characterize the measured platelets, resulting in distributions of volume, aspect ratio and refractive index. Keywords: ... All surfaces in contact wi...

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Novosibirsk State University, Pirogova Str. 2, 630090, Novosibirsk, Russia Institute of Chemical Kinetics and Combustion, Siberian Branch of the Russian Academy of Sciences, Institutskaya Str. 3, 630090, Novosibirsk, Russia c Faculty of Science, Section Computational Science, of the University of Amsterdam, Kruislaan 403, 1098 SJ, Amsterdam, The Netherlands

Abstract Light scattering patterns (LSP) of blood platelets were theoretically and experimentally analyzed. We used spicular spheroids as a model for the platelets with pseudopodia. The Discrete Dipole Approximation was employed to simulate light scattering from an individual spicular spheroid constructed from a homogeneous oblate spheroid and 14 rectilinear parallelepipeds rising from the cell centre. These parallelepipeds have a weak effect on the LSP over the measured angular range. Therefore a homogeneous oblate spheroid was taken as a simplified optical model for platelets. Using the T-matrix method, we computed the LSP over a range of volumes, aspect ratios and refractive indices. Measured LSPs of individual platelets were compared one by one with the theoretical set and the best fit was taken to characterize the measured platelets, resulting in distributions of volume, aspect ratio and refractive index. Keywords: platelet; discrete dipole approximation; T-matrix; non-spherical particle light scattering; scanning flow cytometry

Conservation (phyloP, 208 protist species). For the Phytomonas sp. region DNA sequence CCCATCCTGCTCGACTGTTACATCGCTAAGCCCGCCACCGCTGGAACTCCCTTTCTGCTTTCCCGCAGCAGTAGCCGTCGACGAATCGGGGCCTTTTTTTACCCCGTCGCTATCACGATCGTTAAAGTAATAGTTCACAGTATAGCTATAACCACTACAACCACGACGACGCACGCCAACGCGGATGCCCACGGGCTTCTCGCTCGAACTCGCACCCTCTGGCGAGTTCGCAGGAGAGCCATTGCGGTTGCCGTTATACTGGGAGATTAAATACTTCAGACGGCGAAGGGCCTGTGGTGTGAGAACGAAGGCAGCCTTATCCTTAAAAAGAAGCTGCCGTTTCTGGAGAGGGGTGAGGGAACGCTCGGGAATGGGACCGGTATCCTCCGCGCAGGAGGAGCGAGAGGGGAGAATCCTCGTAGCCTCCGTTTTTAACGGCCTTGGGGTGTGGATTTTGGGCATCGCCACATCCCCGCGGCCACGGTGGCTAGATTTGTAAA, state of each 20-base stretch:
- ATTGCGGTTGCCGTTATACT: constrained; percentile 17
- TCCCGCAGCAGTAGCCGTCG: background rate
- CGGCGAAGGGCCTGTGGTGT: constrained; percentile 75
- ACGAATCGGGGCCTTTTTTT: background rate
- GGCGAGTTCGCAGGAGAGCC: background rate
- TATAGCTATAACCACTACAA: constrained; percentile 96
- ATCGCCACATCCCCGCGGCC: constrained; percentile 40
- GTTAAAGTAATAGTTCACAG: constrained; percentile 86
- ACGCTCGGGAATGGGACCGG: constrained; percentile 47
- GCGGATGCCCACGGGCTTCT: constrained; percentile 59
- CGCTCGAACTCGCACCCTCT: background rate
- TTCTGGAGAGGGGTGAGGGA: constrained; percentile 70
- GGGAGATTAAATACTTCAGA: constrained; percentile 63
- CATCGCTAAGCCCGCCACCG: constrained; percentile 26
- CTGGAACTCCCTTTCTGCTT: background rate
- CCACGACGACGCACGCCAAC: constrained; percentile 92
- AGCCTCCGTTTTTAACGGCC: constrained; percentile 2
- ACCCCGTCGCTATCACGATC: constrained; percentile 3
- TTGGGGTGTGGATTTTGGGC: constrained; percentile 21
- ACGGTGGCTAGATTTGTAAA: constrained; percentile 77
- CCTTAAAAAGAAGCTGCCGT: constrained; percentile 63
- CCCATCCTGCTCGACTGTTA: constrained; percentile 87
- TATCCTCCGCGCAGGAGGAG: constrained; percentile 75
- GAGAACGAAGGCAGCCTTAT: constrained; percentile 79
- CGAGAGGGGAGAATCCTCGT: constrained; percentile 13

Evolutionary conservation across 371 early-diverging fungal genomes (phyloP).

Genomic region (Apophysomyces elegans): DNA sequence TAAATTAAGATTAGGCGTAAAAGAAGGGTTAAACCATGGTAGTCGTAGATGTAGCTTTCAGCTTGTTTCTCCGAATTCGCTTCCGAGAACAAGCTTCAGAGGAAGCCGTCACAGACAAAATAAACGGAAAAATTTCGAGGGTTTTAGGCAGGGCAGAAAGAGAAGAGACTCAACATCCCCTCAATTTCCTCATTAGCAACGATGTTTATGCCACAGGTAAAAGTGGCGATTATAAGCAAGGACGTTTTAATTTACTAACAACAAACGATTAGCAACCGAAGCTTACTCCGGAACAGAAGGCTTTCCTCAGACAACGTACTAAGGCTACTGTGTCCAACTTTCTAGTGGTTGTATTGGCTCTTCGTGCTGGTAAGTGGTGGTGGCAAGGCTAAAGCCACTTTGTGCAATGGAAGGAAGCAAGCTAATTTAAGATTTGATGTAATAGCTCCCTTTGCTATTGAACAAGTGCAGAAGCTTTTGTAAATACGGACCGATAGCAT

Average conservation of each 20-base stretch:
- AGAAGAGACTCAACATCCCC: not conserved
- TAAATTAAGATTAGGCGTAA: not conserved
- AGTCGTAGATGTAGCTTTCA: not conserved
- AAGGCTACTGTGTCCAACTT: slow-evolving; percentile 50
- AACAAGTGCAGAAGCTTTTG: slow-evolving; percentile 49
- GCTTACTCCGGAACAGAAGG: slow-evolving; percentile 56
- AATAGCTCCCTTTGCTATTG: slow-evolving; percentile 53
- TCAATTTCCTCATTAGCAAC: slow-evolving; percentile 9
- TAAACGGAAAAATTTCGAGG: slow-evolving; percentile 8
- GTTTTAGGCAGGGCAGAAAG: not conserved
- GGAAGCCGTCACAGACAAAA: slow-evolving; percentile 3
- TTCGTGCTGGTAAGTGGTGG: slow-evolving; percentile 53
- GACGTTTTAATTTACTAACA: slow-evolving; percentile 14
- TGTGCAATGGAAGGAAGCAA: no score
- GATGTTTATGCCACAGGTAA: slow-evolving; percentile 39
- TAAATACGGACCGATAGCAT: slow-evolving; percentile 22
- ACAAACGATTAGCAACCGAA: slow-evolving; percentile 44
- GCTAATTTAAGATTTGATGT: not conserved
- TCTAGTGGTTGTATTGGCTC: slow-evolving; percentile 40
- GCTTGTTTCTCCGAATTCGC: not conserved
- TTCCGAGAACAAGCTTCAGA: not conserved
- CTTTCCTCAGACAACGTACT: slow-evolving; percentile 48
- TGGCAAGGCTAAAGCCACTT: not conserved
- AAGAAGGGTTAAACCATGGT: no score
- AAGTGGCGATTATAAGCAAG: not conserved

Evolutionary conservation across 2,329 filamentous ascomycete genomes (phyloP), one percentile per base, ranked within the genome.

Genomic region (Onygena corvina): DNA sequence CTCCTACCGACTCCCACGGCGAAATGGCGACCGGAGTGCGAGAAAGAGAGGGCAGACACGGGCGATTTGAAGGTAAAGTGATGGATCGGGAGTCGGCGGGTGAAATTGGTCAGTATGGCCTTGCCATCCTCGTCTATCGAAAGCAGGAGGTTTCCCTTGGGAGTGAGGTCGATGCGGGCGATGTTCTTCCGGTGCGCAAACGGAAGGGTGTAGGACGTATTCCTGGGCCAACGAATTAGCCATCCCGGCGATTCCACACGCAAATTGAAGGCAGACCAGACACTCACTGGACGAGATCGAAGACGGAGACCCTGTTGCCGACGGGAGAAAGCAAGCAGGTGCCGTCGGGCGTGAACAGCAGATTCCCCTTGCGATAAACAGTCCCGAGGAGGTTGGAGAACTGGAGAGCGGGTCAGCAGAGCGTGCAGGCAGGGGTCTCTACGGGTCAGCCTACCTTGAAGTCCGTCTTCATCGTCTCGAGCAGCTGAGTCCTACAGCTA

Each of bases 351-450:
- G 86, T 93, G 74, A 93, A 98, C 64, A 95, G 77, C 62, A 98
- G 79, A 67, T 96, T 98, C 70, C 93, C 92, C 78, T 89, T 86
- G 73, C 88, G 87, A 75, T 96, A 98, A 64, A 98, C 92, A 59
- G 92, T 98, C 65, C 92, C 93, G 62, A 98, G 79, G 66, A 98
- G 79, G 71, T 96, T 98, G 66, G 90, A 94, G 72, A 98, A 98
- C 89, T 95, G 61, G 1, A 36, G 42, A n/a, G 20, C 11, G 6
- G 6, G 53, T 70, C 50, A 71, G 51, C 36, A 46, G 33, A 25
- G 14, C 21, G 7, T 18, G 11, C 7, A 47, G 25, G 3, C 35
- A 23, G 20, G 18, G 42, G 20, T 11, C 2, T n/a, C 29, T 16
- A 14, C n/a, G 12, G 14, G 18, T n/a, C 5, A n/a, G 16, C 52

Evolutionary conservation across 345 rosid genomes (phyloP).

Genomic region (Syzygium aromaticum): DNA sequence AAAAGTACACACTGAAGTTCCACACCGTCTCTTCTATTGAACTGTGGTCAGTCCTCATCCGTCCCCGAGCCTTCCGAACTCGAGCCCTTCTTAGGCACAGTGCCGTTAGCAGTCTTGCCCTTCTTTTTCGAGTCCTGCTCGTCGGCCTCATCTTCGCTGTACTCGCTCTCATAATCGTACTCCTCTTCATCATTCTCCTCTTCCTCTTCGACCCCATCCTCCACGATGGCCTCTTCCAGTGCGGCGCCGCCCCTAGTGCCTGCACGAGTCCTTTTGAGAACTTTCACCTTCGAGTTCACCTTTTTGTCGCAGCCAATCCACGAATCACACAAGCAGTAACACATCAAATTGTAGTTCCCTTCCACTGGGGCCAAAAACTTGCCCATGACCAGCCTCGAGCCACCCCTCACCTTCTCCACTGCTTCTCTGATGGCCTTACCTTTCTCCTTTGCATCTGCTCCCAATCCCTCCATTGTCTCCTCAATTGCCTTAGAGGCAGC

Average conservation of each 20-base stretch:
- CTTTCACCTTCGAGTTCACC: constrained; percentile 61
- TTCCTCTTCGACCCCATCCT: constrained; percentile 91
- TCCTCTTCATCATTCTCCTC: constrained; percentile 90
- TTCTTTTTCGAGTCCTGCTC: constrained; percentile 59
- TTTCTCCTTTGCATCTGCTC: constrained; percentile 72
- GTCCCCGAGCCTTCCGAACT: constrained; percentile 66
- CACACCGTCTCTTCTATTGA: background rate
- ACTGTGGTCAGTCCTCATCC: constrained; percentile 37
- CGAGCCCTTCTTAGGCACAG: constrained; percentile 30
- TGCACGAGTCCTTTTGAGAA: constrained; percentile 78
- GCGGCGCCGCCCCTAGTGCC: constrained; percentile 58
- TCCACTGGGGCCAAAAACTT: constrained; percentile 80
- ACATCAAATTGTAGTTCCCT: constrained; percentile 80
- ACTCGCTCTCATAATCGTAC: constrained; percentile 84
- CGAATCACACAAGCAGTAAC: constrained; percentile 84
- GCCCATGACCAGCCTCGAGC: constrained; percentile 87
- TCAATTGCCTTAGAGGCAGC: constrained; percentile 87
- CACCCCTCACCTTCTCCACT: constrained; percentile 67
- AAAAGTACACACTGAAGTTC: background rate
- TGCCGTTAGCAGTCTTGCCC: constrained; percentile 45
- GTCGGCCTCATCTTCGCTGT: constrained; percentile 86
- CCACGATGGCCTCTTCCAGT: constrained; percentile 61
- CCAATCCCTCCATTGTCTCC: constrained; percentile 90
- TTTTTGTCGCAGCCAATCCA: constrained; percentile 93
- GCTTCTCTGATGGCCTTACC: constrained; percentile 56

∗

Corresponding author. Tel.: +7 383 3333240; fax: +7 383 3307350. e-mail address: [email protected]